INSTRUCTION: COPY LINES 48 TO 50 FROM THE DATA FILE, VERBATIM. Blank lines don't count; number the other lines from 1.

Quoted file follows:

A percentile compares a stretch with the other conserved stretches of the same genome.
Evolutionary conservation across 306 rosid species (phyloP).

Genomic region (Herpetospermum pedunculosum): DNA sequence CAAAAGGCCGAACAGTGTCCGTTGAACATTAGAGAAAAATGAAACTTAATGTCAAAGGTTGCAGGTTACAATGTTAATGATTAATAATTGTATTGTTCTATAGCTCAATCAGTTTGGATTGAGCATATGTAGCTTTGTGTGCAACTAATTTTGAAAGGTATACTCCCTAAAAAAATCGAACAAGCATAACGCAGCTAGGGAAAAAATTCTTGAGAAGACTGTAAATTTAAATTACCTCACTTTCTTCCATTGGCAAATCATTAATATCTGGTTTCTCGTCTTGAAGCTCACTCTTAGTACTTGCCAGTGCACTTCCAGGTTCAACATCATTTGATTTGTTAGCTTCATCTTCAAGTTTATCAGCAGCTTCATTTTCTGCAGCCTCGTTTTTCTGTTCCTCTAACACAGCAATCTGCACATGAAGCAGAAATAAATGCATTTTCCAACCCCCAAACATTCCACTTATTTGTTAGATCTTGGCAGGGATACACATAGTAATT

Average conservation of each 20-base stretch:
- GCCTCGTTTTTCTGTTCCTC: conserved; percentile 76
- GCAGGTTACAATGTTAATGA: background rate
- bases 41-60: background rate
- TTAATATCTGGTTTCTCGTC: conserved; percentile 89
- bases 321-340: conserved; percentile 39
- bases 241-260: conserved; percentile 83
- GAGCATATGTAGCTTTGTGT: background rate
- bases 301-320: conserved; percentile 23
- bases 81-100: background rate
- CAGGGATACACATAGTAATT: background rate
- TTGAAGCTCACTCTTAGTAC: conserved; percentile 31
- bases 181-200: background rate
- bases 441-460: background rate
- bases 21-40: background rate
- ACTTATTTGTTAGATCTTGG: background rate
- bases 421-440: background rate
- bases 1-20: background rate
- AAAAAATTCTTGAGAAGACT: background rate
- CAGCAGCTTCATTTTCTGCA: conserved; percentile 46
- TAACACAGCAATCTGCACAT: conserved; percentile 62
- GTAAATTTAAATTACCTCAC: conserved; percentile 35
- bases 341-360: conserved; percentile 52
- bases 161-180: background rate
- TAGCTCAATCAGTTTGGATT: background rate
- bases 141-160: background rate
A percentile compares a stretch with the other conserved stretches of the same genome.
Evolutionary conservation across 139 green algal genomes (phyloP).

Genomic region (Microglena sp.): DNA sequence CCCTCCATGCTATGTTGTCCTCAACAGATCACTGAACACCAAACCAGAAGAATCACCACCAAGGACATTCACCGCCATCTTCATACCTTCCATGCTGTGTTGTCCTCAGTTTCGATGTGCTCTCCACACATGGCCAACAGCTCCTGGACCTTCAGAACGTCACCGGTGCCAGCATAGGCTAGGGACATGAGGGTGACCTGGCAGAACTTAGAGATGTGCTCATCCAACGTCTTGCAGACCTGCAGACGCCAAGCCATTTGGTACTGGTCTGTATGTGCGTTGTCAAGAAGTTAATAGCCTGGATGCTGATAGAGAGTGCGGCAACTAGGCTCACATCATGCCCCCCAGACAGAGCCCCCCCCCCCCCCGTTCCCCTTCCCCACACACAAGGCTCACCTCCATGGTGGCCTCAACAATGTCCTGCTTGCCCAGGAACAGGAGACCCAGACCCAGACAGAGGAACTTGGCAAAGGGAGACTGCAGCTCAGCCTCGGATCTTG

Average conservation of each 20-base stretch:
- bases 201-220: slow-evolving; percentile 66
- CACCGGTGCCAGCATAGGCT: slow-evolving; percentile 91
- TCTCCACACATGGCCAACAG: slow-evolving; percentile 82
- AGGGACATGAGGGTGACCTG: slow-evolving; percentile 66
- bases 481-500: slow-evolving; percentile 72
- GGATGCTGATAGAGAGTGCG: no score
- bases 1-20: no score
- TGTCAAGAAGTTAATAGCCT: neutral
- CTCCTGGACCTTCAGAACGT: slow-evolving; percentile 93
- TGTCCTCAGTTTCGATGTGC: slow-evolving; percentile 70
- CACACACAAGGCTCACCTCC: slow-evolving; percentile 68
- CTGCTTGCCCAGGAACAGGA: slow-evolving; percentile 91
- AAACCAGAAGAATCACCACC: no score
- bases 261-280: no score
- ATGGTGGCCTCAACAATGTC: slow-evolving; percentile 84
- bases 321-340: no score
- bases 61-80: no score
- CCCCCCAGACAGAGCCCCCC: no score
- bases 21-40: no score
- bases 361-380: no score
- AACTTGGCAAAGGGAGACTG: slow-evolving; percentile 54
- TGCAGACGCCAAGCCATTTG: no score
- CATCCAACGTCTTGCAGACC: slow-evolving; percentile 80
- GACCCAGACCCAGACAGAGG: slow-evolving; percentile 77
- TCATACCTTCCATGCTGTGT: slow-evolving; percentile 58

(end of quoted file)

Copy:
- ATGGTGGCCTCAACAATGTC: slow-evolving; percentile 84
- bases 321-340: no score
- bases 61-80: no score